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Enhancing Mental Health Clinics’ Ability to Provide Quality Care

  • By: NYSHealth
  • Date: April 2017
  • Priority Area: Special Projects Fund
  • Type: Grant Outcome Reports
  • Category: Grant Outcome Report
  • Grantee Name: New York University McSilver Institute for Poverty, Policy, and Research

Overview

Mental health clinics are often the first intervention for New Yorkers with mental illness—offering accessible treatment to low- and moderate-income patients and those with limited health insurance coverage. With the implementation of the Affordable Care Act and the Mental Health Parity Act, New York State’s mental health clinics became solely dependent on managed care organizations for payment. Consequently, mental health clinics were expected to move toward a value-based payment system, which relies on evidence-based practices and validated tools that assess efficacy and outcomes. To ensure effective implementation of this transition, NYSHealth awarded a grant to New York University’s McSilver Institute for Social Work (McSilver) in 2013. Through this grant, McSilver aimed to equip mental health organizations in New York State with effective tools to assess clinical processes and outcomes, thereby improving the quality of mental health care and reducing costs.

Grantee: McSilver Institute for Poverty Policy and Research at the New York University Silver School of Social Work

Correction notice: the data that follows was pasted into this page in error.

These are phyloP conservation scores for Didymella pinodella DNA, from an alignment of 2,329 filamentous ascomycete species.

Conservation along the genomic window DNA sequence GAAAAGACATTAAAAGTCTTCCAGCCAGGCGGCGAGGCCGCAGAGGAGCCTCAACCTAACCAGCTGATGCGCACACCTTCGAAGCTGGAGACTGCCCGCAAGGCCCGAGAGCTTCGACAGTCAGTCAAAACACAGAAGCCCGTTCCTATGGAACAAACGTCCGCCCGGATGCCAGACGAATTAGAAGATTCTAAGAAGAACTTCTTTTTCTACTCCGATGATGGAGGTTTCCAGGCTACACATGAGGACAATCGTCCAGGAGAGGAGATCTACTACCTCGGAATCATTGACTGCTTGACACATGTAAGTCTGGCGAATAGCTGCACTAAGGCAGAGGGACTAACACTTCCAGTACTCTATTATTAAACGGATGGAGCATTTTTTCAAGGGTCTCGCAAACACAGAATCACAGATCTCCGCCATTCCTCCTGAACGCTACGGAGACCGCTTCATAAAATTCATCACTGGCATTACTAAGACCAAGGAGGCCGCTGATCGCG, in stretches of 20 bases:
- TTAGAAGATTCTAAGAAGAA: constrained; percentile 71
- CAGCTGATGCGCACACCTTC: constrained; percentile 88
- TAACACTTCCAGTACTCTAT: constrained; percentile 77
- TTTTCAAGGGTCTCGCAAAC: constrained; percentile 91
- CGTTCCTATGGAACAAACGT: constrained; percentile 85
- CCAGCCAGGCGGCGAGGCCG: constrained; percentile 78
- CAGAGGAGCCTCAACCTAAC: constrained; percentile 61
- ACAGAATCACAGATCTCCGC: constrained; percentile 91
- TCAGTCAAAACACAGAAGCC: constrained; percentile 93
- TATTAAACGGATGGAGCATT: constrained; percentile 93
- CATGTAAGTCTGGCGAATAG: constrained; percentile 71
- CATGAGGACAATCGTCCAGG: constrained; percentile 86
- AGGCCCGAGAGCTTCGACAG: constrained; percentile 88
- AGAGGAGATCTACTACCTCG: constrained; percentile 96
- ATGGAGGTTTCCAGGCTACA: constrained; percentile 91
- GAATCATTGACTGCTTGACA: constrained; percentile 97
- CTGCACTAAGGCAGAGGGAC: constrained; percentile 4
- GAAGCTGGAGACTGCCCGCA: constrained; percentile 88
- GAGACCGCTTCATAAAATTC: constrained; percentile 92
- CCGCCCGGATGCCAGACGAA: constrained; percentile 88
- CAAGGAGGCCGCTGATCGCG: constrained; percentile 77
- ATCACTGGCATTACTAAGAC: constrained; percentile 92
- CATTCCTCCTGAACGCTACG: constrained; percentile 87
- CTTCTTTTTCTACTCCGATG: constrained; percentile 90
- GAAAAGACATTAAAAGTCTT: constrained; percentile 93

Dates: October 2013 – March 2016

Grant Amount: $317,610

Grantee Website: http://mcsilver.nyu.edu/

Grant ID: 13-02001


Outcomes and Lessons Learned:

  • Created a database of clinical treatment measures that can be used to diagnose and screen for a behavioral health condition or to monitor treatment progress;
  • Generated considerable interest in and use of the database among mental health clinics and behavioral health agencies statewide;
  • Assessed the capacity of the State’s mental health clinics and behavioral health agencies to manage and evaluate utilization and outcomes data; and
  • Developed a set of standardized reports that agencies can use to quickly and accurately get a breakdown of their clientele, types of services provided (generally and specific to each diagnosis), and types of insurance received.

By the close of the grant period, the project became fully sustainable. Sustainability was achieved through a broad dissemination of the standardized reports; maintenance of and improvements to the database; and integration of the project’s findings and new tools to the network of organizations that received technical assistance from McSilver. In addition to the grant’s impact on behavioral health agencies, policymakers are now equipped with a model for developing meaningful outcomes metrics and moving toward a value-based payment system.

Co-Funding and Additional Funds Leveraged: N/A